Searching over 5,500,000 cases.


searching
Buy This Entire Record For $7.95

Download the entire decision to receive the complete text, official citation,
docket number, dissents and concurrences, and footnotes for this case.

Learn more about what you receive with purchase of this case.

Williams v. Louisiana Department of Public Safety and Corrections

Court of Appeals of Louisiana, First Circuit

September 21, 2018

Avis Williams
v.
Louisiana Department of Public Safety and Corrections

          Appealed from the 19th Judicial District Court, In and for the Parish of East Baton Rouge, State of Louisiana Docket No. 651625 Sec 24 The Honorable R. Michael Caldwell, Judge Presiding

          Avis Williams, Appellant Center Plaintiff -Pro Se.

          Jonathan R. Vining Baton Rouge, Louisiana Attorney for Appellee Louisiana Department of Public Safety and Corrections.

          Before: Pettigrew, Welch, and Chutz, J J.

          WELCH, J.

         The appellant, Avis Williams, an inmate in the custody of the Department of Public Safety and Corrections ("DPSC") and housed at Rayburn Correctional Center, appeals a judgment of the district court that dismissed his petition for judicial review. For the following reasons, we affirm.

         FACTS AND PROCEDURAL HISTORY

         Williams appeals a district court judgment dismissing his petition for judicial review of the DPSC Disciplinary Board Appeal number WNC-2016-129. The disciplinary action that is the subject of WNC-2016-129 addresses an incident that occurred on April 25, 2016, wherein Williams attempted to engage in a "nonprofessional" relationship with a DPSC employee.[1] The DPSC placed Williams in administrative segregation pending investigation. On May 3, 2016, the DPSC charged Williams with general prohibited behavior, a violation of Rule #3 0(D) of the Disciplinary Rules and Procedures for Adult Inmates.

         On May 6, 2016, the DPSC deferred Williams's hearing due to him "being in transit."[2] Thereafter, following a hearing held on May 11, 2016, the Disciplinary Board found Williams guilty of general prohibited behavior, a violation of Rule #30(D).[3] The Board sentenced Williams to a custody change[4]and imposed a twelve-week loss of canteen privileges. Williams appealed the disciplinary matter within the DPSC in accordance with the Corrections Administrative Remedy Procedure ("CARP"), La. R.S. 15:1171-79, arguing that the 72-hour rule was violated.[5] The DPSC denied his appeal.

         After exhausting his administrative remedies, Williams filed a petition for judicial review of the DPSC's Disciplinary Board decision with the Nineteenth Judicial District Court.[6] The case was assigned to a commissioner for evaluation and to make a recommendation to the district court judge.[7] Williams argued that DPSC violated its own rules and procedures for disciplinary actions by not affording him a disciplinary hearing within 72 hours of his placement in administrative lockdown, resulting in a violation of his right to due process. The DPSC answered, denying Williams's claims and specifically stating that Williams failed to show that the DPSC was clearly wrong in upholding his conviction for a Rule #3 0(D) violation.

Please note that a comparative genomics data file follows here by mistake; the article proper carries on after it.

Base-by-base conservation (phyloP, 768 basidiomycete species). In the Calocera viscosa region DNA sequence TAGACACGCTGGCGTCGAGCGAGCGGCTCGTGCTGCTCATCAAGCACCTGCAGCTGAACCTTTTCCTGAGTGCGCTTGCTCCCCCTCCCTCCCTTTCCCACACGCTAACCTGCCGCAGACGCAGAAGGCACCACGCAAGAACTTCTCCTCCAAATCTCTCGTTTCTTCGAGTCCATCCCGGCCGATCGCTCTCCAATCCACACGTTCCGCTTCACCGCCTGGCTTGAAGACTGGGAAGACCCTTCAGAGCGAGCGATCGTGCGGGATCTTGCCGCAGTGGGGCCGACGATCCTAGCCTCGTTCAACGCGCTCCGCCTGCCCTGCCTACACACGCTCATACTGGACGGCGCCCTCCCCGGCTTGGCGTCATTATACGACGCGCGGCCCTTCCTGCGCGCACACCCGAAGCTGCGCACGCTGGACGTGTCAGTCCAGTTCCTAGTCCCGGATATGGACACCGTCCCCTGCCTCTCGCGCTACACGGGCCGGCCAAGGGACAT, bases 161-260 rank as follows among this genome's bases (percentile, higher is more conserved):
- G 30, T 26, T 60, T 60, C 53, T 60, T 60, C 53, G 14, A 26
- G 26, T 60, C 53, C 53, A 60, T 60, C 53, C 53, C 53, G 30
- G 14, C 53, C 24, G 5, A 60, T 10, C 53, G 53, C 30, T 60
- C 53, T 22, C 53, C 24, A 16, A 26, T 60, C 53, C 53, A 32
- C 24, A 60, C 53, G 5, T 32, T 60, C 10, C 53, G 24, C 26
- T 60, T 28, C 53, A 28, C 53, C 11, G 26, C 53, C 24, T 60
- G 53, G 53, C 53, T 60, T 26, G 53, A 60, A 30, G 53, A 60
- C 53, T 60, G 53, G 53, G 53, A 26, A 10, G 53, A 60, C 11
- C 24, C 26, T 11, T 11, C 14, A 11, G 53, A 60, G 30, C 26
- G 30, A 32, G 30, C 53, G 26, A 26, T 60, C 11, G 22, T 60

The Commissioner ordered the matter remanded to the DPSC for an expansion of the record to include the audio recording of the disciplinary hearing and stayed the case for 30 days pending the supplement of the record. Thereafter, the Commissioner issued a rule to show cause, ordering the DPSC to show cause why it should not be held in contempt for failing to comply with the Commissioner's order to supplement the administrative record with the audio recordings of Williams's disciplinary hearing. According to the minutes contained in the record, the show cause hearing never occurred; further, it is not clear from the record whether the audio recordings were ever supplemented to the administrative record by the DPSC

         Thereafter, the Commissioner issued his recommendation, finding that Williams was not entitled to relief because he had alleged no substantial right that was violated. The Commissioner did not specifically address Williams's contention on administrative appeal that his due process rights were violated when he did not receive a disciplinary hearing within 72 hours of being placed in administrative segregation.

         The district court signed a judgment affirming the administrative decision and dismissing Williams's petition for judicial review.

         Williams has appealed from that judgment, arguing that the DPSC violated its own rules and procedures for disciplinary actions by not affording him a disciplinary hearing within 72 hours of his placement in administrative ...


Buy This Entire Record For $7.95

Download the entire decision to receive the complete text, official citation,
docket number, dissents and concurrences, and footnotes for this case.

Learn more about what you receive with purchase of this case.